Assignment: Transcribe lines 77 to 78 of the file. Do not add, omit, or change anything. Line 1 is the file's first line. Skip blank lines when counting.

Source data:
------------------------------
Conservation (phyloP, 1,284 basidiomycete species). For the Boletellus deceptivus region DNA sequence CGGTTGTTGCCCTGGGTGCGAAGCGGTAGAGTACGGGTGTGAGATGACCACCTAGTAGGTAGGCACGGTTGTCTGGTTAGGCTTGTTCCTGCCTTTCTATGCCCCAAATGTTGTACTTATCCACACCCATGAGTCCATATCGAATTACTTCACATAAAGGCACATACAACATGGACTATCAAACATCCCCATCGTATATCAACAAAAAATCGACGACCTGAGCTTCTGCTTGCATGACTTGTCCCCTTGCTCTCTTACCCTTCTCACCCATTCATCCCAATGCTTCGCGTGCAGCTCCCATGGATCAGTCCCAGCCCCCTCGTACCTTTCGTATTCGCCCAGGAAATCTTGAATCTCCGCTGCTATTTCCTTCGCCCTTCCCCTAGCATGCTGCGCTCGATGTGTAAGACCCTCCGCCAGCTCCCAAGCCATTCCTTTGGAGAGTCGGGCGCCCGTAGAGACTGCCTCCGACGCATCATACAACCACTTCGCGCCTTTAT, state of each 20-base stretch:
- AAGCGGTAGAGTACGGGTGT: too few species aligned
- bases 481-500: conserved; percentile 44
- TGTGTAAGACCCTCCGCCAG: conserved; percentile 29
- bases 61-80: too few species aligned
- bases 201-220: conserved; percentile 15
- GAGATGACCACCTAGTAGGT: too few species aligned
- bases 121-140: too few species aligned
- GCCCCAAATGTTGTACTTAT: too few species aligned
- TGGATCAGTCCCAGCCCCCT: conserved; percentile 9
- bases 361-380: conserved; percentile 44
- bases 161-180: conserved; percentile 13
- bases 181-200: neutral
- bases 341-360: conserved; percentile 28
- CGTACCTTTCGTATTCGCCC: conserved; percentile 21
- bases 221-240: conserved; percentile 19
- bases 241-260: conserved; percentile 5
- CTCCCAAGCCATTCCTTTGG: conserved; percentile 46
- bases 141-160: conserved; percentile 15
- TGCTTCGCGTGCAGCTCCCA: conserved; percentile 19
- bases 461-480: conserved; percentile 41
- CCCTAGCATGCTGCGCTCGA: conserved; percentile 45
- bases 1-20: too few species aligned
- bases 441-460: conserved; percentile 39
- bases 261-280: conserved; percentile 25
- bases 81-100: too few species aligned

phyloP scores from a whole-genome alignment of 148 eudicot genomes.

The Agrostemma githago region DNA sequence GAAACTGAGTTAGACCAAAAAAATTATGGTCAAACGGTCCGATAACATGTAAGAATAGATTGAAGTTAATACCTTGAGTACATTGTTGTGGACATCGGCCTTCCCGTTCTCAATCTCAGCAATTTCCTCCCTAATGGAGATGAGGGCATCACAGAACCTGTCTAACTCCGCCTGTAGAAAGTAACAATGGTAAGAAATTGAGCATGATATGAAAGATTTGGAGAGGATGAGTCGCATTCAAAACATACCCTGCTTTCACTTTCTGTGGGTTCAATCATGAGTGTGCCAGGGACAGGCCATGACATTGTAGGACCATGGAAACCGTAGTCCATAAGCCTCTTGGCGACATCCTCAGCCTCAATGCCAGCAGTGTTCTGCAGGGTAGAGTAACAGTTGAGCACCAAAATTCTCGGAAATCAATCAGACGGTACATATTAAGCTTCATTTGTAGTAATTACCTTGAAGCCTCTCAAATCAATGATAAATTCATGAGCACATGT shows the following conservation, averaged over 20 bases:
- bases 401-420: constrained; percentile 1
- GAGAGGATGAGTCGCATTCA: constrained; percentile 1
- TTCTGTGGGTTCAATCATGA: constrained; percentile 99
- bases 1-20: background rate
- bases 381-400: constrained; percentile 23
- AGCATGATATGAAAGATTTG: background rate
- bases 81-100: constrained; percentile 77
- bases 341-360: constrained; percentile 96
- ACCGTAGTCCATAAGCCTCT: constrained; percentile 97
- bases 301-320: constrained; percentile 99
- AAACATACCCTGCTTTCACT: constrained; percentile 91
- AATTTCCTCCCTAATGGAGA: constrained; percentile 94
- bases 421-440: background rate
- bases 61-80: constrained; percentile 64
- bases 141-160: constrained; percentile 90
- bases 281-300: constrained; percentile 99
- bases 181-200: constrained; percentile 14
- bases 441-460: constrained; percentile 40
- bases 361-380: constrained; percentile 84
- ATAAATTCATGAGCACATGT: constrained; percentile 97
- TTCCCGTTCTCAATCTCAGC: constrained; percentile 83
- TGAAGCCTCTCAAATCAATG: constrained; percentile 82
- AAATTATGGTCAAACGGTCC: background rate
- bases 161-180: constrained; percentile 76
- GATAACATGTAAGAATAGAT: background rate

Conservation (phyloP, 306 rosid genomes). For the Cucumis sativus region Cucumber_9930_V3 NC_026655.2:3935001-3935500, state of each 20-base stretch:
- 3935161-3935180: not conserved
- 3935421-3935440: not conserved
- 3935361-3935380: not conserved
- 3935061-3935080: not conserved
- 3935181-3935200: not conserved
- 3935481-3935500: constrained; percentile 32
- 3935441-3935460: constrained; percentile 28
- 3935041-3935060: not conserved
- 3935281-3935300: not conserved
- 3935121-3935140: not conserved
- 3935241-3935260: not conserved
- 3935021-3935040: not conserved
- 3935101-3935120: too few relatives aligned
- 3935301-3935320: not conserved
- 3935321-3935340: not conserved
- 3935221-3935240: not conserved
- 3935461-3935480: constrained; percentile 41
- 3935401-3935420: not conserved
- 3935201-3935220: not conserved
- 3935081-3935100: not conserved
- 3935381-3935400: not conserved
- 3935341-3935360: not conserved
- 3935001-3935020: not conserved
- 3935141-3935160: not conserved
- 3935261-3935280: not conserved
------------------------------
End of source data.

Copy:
- 3935001-3935020: not conserved
- 3935141-3935160: not conserved